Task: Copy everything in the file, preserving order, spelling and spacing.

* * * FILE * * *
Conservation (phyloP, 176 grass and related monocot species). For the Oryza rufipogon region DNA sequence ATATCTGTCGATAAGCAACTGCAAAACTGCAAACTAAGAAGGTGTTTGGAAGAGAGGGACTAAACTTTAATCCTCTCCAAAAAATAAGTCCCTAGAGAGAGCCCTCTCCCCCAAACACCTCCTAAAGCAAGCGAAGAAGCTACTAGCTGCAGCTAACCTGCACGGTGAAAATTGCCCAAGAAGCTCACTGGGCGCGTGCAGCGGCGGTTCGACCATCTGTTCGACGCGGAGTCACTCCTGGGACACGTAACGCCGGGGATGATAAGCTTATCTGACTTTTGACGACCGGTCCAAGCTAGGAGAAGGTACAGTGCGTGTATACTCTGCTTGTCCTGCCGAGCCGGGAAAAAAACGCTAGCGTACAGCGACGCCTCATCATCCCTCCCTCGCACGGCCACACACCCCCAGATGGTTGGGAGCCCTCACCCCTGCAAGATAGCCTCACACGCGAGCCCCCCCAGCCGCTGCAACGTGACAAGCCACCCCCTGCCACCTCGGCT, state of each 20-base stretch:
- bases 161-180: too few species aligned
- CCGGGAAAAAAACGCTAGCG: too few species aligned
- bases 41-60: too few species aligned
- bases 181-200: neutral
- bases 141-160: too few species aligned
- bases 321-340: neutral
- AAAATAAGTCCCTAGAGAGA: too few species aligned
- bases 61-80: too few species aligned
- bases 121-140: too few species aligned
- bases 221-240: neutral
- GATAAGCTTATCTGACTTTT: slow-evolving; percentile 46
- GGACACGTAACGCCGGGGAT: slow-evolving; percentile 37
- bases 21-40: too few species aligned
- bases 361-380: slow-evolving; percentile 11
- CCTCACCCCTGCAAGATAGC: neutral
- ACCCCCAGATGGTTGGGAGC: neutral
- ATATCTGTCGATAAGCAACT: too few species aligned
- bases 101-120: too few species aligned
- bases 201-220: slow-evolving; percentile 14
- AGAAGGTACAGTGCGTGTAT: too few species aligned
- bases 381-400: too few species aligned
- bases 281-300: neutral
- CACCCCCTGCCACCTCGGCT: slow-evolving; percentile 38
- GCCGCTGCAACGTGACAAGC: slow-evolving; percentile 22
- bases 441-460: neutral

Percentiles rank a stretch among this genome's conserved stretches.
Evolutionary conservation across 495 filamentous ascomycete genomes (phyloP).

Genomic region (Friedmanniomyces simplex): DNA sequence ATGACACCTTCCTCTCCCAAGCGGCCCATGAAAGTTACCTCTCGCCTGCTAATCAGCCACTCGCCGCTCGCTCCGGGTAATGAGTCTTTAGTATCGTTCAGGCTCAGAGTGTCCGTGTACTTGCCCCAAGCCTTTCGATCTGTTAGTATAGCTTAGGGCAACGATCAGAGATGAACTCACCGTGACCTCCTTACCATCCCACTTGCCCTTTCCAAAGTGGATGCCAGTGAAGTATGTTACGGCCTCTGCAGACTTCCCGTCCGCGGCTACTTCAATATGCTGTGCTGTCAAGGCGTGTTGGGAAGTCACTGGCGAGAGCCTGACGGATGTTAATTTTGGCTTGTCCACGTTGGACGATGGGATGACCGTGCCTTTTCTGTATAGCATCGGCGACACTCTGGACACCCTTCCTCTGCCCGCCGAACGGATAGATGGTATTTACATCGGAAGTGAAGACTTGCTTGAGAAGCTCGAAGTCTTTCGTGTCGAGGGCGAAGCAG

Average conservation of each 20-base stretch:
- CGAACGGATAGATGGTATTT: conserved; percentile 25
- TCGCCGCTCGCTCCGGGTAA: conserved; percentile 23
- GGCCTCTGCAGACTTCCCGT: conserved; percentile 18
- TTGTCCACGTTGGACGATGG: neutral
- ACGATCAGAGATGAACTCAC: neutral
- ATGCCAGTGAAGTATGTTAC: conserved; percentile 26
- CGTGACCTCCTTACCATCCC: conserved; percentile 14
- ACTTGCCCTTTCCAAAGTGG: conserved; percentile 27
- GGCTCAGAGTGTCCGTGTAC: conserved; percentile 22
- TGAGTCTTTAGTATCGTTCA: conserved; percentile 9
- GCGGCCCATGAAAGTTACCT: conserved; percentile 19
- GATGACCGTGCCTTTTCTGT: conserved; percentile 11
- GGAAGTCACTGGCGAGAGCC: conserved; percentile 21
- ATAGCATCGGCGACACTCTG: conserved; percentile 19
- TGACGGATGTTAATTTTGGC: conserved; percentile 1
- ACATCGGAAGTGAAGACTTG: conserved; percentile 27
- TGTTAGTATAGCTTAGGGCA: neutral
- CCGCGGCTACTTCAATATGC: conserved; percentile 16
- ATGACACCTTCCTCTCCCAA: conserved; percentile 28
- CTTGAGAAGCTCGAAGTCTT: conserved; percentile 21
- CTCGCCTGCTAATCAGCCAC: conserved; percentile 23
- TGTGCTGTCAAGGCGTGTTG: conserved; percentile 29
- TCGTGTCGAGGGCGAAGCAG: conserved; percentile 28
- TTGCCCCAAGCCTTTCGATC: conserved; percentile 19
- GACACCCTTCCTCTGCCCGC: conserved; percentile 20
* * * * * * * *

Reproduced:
Conservation (phyloP, 176 grass and related monocot species). For the Oryza rufipogon region DNA sequence ATATCTGTCGATAAGCAACTGCAAAACTGCAAACTAAGAAGGTGTTTGGAAGAGAGGGACTAAACTTTAATCCTCTCCAAAAAATAAGTCCCTAGAGAGAGCCCTCTCCCCCAAACACCTCCTAAAGCAAGCGAAGAAGCTACTAGCTGCAGCTAACCTGCACGGTGAAAATTGCCCAAGAAGCTCACTGGGCGCGTGCAGCGGCGGTTCGACCATCTGTTCGACGCGGAGTCACTCCTGGGACACGTAACGCCGGGGATGATAAGCTTATCTGACTTTTGACGACCGGTCCAAGCTAGGAGAAGGTACAGTGCGTGTATACTCTGCTTGTCCTGCCGAGCCGGGAAAAAAACGCTAGCGTACAGCGACGCCTCATCATCCCTCCCTCGCACGGCCACACACCCCCAGATGGTTGGGAGCCCTCACCCCTGCAAGATAGCCTCACACGCGAGCCCCCCCAGCCGCTGCAACGTGACAAGCCACCCCCTGCCACCTCGGCT, state of each 20-base stretch:
- bases 161-180: too few species aligned
- CCGGGAAAAAAACGCTAGCG: too few species aligned
- bases 41-60: too few species aligned
- bases 181-200: neutral
- bases 141-160: too few species aligned
- bases 321-340: neutral
- AAAATAAGTCCCTAGAGAGA: too few species aligned
- bases 61-80: too few species aligned
- bases 121-140: too few species aligned
- bases 221-240: neutral
- GATAAGCTTATCTGACTTTT: slow-evolving; percentile 46
- GGACACGTAACGCCGGGGAT: slow-evolving; percentile 37
- bases 21-40: too few species aligned
- bases 361-380: slow-evolving; percentile 11
- CCTCACCCCTGCAAGATAGC: neutral
- ACCCCCAGATGGTTGGGAGC: neutral
- ATATCTGTCGATAAGCAACT: too few species aligned
- bases 101-120: too few species aligned
- bases 201-220: slow-evolving; percentile 14
- AGAAGGTACAGTGCGTGTAT: too few species aligned
- bases 381-400: too few species aligned
- bases 281-300: neutral
- CACCCCCTGCCACCTCGGCT: slow-evolving; percentile 38
- GCCGCTGCAACGTGACAAGC: slow-evolving; percentile 22
- bases 441-460: neutral

Percentiles rank a stretch among this genome's conserved stretches.
Evolutionary conservation across 495 filamentous ascomycete genomes (phyloP).

Genomic region (Friedmanniomyces simplex): DNA sequence ATGACACCTTCCTCTCCCAAGCGGCCCATGAAAGTTACCTCTCGCCTGCTAATCAGCCACTCGCCGCTCGCTCCGGGTAATGAGTCTTTAGTATCGTTCAGGCTCAGAGTGTCCGTGTACTTGCCCCAAGCCTTTCGATCTGTTAGTATAGCTTAGGGCAACGATCAGAGATGAACTCACCGTGACCTCCTTACCATCCCACTTGCCCTTTCCAAAGTGGATGCCAGTGAAGTATGTTACGGCCTCTGCAGACTTCCCGTCCGCGGCTACTTCAATATGCTGTGCTGTCAAGGCGTGTTGGGAAGTCACTGGCGAGAGCCTGACGGATGTTAATTTTGGCTTGTCCACGTTGGACGATGGGATGACCGTGCCTTTTCTGTATAGCATCGGCGACACTCTGGACACCCTTCCTCTGCCCGCCGAACGGATAGATGGTATTTACATCGGAAGTGAAGACTTGCTTGAGAAGCTCGAAGTCTTTCGTGTCGAGGGCGAAGCAG

Average conservation of each 20-base stretch:
- CGAACGGATAGATGGTATTT: conserved; percentile 25
- TCGCCGCTCGCTCCGGGTAA: conserved; percentile 23
- GGCCTCTGCAGACTTCCCGT: conserved; percentile 18
- TTGTCCACGTTGGACGATGG: neutral
- ACGATCAGAGATGAACTCAC: neutral
- ATGCCAGTGAAGTATGTTAC: conserved; percentile 26
- CGTGACCTCCTTACCATCCC: conserved; percentile 14
- ACTTGCCCTTTCCAAAGTGG: conserved; percentile 27
- GGCTCAGAGTGTCCGTGTAC: conserved; percentile 22
- TGAGTCTTTAGTATCGTTCA: conserved; percentile 9
- GCGGCCCATGAAAGTTACCT: conserved; percentile 19
- GATGACCGTGCCTTTTCTGT: conserved; percentile 11
- GGAAGTCACTGGCGAGAGCC: conserved; percentile 21
- ATAGCATCGGCGACACTCTG: conserved; percentile 19
- TGACGGATGTTAATTTTGGC: conserved; percentile 1
- ACATCGGAAGTGAAGACTTG: conserved; percentile 27
- TGTTAGTATAGCTTAGGGCA: neutral
- CCGCGGCTACTTCAATATGC: conserved; percentile 16
- ATGACACCTTCCTCTCCCAA: conserved; percentile 28
- CTTGAGAAGCTCGAAGTCTT: conserved; percentile 21
- CTCGCCTGCTAATCAGCCAC: conserved; percentile 23
- TGTGCTGTCAAGGCGTGTTG: conserved; percentile 29
- TCGTGTCGAGGGCGAAGCAG: conserved; percentile 28
- TTGCCCCAAGCCTTTCGATC: conserved; percentile 19
- GACACCCTTCCTCTGCCCGC: conserved; percentile 20